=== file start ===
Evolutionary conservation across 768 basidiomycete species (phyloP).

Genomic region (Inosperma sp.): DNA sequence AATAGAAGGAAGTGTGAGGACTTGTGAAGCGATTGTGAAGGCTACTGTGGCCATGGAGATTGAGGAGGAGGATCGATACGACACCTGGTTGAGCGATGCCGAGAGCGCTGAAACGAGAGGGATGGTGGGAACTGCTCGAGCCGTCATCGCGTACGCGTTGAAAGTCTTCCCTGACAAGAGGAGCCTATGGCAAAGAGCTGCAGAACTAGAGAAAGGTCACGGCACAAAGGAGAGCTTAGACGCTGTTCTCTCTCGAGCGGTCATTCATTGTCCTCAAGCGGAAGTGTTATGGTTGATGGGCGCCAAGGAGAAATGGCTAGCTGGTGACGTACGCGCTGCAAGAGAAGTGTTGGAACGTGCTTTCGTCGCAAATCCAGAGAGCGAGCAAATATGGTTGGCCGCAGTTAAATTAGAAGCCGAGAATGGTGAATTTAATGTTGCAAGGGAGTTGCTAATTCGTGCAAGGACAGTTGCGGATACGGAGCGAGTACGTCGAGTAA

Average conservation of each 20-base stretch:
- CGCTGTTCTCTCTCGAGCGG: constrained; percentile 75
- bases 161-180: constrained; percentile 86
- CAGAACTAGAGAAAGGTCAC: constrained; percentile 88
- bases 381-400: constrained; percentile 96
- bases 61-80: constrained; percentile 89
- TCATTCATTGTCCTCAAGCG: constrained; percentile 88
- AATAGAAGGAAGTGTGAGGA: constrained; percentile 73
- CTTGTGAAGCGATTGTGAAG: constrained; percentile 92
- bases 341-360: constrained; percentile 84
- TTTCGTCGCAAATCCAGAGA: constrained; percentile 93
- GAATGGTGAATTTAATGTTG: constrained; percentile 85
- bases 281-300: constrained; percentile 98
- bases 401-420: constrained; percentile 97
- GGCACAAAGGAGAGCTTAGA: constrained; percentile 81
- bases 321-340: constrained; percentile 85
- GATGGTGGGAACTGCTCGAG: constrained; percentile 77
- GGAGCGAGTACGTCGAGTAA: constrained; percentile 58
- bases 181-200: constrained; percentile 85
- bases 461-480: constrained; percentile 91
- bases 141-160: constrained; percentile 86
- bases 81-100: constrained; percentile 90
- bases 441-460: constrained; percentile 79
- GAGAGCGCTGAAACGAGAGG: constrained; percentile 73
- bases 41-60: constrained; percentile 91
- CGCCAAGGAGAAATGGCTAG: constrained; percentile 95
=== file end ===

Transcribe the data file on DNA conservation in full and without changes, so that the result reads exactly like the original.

Evolutionary conservation across 768 basidiomycete species (phyloP).

Genomic region (Inosperma sp.): DNA sequence AATAGAAGGAAGTGTGAGGACTTGTGAAGCGATTGTGAAGGCTACTGTGGCCATGGAGATTGAGGAGGAGGATCGATACGACACCTGGTTGAGCGATGCCGAGAGCGCTGAAACGAGAGGGATGGTGGGAACTGCTCGAGCCGTCATCGCGTACGCGTTGAAAGTCTTCCCTGACAAGAGGAGCCTATGGCAAAGAGCTGCAGAACTAGAGAAAGGTCACGGCACAAAGGAGAGCTTAGACGCTGTTCTCTCTCGAGCGGTCATTCATTGTCCTCAAGCGGAAGTGTTATGGTTGATGGGCGCCAAGGAGAAATGGCTAGCTGGTGACGTACGCGCTGCAAGAGAAGTGTTGGAACGTGCTTTCGTCGCAAATCCAGAGAGCGAGCAAATATGGTTGGCCGCAGTTAAATTAGAAGCCGAGAATGGTGAATTTAATGTTGCAAGGGAGTTGCTAATTCGTGCAAGGACAGTTGCGGATACGGAGCGAGTACGTCGAGTAA

Average conservation of each 20-base stretch:
- CGCTGTTCTCTCTCGAGCGG: constrained; percentile 75
- bases 161-180: constrained; percentile 86
- CAGAACTAGAGAAAGGTCAC: constrained; percentile 88
- bases 381-400: constrained; percentile 96
- bases 61-80: constrained; percentile 89
- TCATTCATTGTCCTCAAGCG: constrained; percentile 88
- AATAGAAGGAAGTGTGAGGA: constrained; percentile 73
- CTTGTGAAGCGATTGTGAAG: constrained; percentile 92
- bases 341-360: constrained; percentile 84
- TTTCGTCGCAAATCCAGAGA: constrained; percentile 93
- GAATGGTGAATTTAATGTTG: constrained; percentile 85
- bases 281-300: constrained; percentile 98
- bases 401-420: constrained; percentile 97
- GGCACAAAGGAGAGCTTAGA: constrained; percentile 81
- bases 321-340: constrained; percentile 85
- GATGGTGGGAACTGCTCGAG: constrained; percentile 77
- GGAGCGAGTACGTCGAGTAA: constrained; percentile 58
- bases 181-200: constrained; percentile 85
- bases 461-480: constrained; percentile 91
- bases 141-160: constrained; percentile 86
- bases 81-100: constrained; percentile 90
- bases 441-460: constrained; percentile 79
- GAGAGCGCTGAAACGAGAGG: constrained; percentile 73
- bases 41-60: constrained; percentile 91
- CGCCAAGGAGAAATGGCTAG: constrained; percentile 95